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Paying the price for Obama's lack of a trade policy
The administration has offered little more than ambiguous rhetoric, and that is costing Americans in a variety of ways.
By Daniel Ikenson and Scott Lincicome
July 24, 2009
President Obama is neither a committed free-trader nor a hard-core protectionist. But his continuing failure to commit to a pro-trade agenda amounts to de facto protectionism and subverts his economic and foreign policy objectives.
Reacting recently to a provision in the climate change bill that would impose trade penalties against nations that do not limit carbon emissions enough, the president said, "At a time when the economy worldwide is still deep in recession and we've seen a significant drop in global trade, I think we have to be very careful about sending any protectionist signals."
In that mild rebuke of protectionism lingers the essence of the administration's nascent trade policy: conditional, ambiguous and not particularly reassuring.
Earlier this year, the president suggested that Congress avoid language in the stimulus bill that could provoke a trade war. Congress responded by pruning the bill's most overtly protectionist provisions. But "buy American" fever has nonetheless permeated the government procurement market. Uncertainty surrounding the arcane rules has caused contractors to render their own judgments about what qualifies. Not only have eligible foreign firms been excluded from the market, but U.S. firms that use imported raw materials (including California's entire steel industry) also have been shut out.
Canadian municipalities have responded with "don't buy American" rules, while the Chinese and others have introduced their own buy-local provisions, all to the chagrin of U.S. exporters and the general economy.
One would expect the president to respond with dispatch, at the very least issuing clear implementing guidelines. Instead, the Obama administration has done nothing but "seek comment." Our comment is this: The president's disregard for the matter is slowing economic recovery, tempting further escalation by our trade partners and cementing the United States' reputation as an international trade scofflaw.
Likewise, when Congress defunded a program that enabled Mexican trucks to operate on our roads -- placing the U.S. in violation of the North American Free Trade Agreement, Obama offered assurances of a quick resolution. Five months later, there is no fix in sight. To hasten a resolution, the Mexican government imposed $2.4 billion in retaliatory duties on about 90 U.S. exports, and a Mexican trucking association filed a $6-billion lawsuit against the U.S. government.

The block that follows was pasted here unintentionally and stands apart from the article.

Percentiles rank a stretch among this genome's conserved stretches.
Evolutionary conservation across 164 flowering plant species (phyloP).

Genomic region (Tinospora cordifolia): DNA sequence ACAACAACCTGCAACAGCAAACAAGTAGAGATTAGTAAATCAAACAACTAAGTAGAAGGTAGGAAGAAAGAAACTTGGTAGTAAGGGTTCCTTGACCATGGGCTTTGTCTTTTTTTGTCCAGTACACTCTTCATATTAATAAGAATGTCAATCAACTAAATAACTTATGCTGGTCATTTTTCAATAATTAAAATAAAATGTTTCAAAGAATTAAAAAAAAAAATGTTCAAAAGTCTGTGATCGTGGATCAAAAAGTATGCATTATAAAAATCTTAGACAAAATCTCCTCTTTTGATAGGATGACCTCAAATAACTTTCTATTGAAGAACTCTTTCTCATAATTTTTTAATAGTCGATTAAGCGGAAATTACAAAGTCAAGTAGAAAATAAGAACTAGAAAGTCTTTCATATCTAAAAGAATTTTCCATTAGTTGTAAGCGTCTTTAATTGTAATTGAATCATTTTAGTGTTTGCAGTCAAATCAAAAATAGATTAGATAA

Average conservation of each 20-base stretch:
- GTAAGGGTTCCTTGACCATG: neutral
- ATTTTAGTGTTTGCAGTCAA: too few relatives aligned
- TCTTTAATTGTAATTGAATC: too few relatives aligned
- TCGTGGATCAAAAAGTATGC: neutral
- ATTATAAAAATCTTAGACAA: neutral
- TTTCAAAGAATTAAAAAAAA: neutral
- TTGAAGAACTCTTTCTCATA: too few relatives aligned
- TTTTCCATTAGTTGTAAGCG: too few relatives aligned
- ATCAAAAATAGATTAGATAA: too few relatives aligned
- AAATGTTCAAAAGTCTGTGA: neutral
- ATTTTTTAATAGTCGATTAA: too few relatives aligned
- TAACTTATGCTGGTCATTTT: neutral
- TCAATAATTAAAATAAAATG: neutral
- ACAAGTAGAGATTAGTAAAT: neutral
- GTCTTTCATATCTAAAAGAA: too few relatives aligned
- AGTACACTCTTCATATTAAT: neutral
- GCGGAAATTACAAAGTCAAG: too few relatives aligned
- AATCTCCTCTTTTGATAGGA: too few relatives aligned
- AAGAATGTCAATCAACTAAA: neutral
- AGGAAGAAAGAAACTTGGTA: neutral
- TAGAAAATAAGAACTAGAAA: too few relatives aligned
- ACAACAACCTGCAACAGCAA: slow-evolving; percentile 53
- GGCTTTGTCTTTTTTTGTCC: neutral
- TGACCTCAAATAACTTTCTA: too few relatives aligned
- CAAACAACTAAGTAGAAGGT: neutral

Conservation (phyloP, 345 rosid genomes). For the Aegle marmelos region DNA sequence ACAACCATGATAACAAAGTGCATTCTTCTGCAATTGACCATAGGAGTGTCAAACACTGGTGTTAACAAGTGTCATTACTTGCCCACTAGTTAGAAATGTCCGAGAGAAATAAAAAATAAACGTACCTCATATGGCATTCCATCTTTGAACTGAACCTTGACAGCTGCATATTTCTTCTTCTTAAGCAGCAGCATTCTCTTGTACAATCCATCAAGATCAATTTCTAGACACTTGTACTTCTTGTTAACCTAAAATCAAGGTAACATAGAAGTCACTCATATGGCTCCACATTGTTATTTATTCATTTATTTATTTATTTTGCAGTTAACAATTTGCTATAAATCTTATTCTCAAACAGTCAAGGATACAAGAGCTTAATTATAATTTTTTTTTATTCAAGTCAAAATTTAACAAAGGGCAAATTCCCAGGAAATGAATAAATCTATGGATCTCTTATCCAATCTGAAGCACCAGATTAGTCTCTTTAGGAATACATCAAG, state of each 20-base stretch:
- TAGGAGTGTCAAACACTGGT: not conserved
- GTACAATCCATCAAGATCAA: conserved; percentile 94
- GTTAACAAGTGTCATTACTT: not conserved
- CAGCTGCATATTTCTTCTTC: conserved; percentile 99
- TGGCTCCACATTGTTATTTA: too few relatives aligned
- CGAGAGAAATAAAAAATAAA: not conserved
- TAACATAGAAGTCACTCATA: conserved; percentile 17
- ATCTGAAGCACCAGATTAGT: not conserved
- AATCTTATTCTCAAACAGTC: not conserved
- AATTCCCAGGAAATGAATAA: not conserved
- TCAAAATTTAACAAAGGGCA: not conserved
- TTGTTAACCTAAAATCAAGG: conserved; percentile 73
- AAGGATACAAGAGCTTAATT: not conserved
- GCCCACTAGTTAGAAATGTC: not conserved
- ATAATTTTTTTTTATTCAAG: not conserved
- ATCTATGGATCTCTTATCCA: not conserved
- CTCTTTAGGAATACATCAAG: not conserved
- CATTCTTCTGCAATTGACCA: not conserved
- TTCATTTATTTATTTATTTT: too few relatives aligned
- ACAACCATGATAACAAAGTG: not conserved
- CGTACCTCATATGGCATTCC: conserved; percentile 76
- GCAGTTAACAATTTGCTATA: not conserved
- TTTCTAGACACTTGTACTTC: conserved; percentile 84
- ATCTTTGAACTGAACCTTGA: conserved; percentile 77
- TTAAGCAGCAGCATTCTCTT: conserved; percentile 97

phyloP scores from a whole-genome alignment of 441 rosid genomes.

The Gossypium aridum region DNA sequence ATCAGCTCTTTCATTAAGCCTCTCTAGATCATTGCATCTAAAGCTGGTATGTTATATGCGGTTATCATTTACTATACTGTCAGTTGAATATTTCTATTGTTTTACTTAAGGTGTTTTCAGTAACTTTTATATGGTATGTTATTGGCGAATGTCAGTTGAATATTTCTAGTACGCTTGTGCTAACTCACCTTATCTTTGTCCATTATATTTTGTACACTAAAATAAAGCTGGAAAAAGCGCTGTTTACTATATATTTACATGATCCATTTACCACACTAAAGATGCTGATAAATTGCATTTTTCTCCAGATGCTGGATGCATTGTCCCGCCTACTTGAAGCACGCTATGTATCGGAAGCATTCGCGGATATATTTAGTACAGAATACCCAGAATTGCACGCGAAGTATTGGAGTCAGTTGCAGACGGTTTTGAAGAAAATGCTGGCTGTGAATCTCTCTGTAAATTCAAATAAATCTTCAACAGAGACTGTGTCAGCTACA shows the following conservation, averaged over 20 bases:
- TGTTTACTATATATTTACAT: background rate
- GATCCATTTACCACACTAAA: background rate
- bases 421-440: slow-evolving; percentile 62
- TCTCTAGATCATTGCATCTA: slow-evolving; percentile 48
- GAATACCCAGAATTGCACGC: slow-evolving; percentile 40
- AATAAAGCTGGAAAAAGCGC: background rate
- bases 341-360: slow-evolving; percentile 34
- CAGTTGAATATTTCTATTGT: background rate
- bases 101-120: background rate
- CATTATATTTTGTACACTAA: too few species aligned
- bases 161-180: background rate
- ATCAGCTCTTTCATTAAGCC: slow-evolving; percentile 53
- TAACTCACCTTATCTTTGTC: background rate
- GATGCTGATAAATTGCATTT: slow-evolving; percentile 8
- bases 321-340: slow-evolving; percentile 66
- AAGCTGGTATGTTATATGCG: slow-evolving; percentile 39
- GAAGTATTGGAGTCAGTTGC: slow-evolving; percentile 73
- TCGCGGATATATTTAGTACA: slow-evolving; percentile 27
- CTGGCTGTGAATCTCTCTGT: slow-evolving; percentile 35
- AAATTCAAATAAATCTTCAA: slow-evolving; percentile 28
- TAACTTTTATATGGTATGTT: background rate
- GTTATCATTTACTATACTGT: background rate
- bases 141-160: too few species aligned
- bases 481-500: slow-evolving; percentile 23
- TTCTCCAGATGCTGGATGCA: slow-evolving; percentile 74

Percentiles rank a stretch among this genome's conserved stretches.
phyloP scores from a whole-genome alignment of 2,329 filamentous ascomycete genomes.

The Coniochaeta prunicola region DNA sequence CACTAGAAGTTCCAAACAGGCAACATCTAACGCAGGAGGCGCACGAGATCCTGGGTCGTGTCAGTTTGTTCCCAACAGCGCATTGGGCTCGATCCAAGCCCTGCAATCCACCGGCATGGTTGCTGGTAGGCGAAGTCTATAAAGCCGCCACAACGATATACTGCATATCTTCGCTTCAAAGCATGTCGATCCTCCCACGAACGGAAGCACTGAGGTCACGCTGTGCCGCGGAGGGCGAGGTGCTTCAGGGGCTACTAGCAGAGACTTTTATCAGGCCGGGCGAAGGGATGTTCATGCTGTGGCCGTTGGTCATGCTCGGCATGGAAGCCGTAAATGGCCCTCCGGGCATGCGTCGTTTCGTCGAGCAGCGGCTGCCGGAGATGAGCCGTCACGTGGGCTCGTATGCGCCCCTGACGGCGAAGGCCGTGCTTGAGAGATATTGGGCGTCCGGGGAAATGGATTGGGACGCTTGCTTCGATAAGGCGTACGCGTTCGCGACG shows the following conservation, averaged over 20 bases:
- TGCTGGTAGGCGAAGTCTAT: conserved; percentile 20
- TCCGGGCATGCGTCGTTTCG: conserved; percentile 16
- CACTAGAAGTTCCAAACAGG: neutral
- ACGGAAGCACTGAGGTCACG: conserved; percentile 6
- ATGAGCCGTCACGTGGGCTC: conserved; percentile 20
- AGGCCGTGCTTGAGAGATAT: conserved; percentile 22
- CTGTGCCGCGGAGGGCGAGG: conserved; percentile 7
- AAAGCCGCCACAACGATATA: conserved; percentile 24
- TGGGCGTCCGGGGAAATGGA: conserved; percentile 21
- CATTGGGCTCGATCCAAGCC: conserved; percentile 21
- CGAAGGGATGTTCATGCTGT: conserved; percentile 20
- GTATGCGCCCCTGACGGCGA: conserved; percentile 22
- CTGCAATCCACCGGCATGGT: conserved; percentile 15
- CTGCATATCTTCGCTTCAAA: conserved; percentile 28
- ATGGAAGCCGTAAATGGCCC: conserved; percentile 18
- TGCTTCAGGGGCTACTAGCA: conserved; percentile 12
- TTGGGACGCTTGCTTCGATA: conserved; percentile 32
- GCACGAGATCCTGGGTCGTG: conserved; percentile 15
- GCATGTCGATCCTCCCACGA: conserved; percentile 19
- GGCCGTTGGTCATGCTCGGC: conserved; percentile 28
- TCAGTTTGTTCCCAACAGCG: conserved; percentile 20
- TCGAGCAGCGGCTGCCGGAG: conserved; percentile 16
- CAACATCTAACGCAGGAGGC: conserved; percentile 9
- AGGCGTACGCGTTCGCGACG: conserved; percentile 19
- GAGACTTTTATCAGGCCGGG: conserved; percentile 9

The reduction in cross-border trade and investment cannot be the economic elixir the president had in mind, nor is the dispute his preferred launching point for diplomatic relations with Mexico. Yet the administration is content, after five months, to just study the problem. How much study is needed to conclude that blatant violation of our NAFTA obligations, plus potentially $8.4 billion in direct costs, plus higher transportation costs on the entire North American supply chain for the benefit of the Teamsters, is a bad idea?
Meanwhile, despite claims that the administration would work with Congress to pass long-pending trade agreements with Panama, Colombia and South Korea, those deals remain hostage to cynical politics.
The president speaks of a renewed internationalism and multilateralism in foreign policy, yet his trade policy whiffs of nationalism and unilateralism. That won't help restore America's image abroad, where most countries regard U.S. trade policy as the face of U.S. foreign policy.
The inconsistency between the president's words and deeds betrays a man concerned with politics above all else. But the politics of trade are changing, and Obama has an opportunity to shepherd his party back from the fringe.
Recent polls indicate that Americans are shedding their skepticism about trade's benefits. The founding of the Congressional Pro-Trade Caucus by Rep. Henry Cuellar (D-Texas) this year suggests that protectionism is not the Democratic Party's creed but rather that of a loud minority led by Sen. Sherrod Brown (D-Ohio) and Rep. Michael Michaud (D-Maine).
Democrats who seek to restrict trade must be held accountable when they also claim to speak for Main Street. Middle-income Americans spend more of their paychecks on imports than do wealthy Americans. Lower-income families spend a higher percentage of their budgets on necessities such as food, clothing and shelter (steel, lumber, cement), all of which face above-average import duties because of the efforts of unions and other protectionist lobbies. Tariffs are a highly regressive tax, which is supposed to be anathema to every card-carrying Democrat.
In the coming days, Obama will make his first major speech on the future of U.S. trade policy. If he really wants to bring his party into the 21st century and is truly committed to economic recovery and diplomatic fence-mending, he must ditch the flaccid rhetoric and launch an unabashedly pro-trade agenda now.
Daniel Ikenson is associate director of the Center for Trade Policy Studies at the Cato Institute. Scott Lincicome is an international trade attorney in Washington. They are the coauthors of the Cato Institute study, "Audaciously Hopeful: How President Obama Can Help Restore the Pro-Trade Consensus."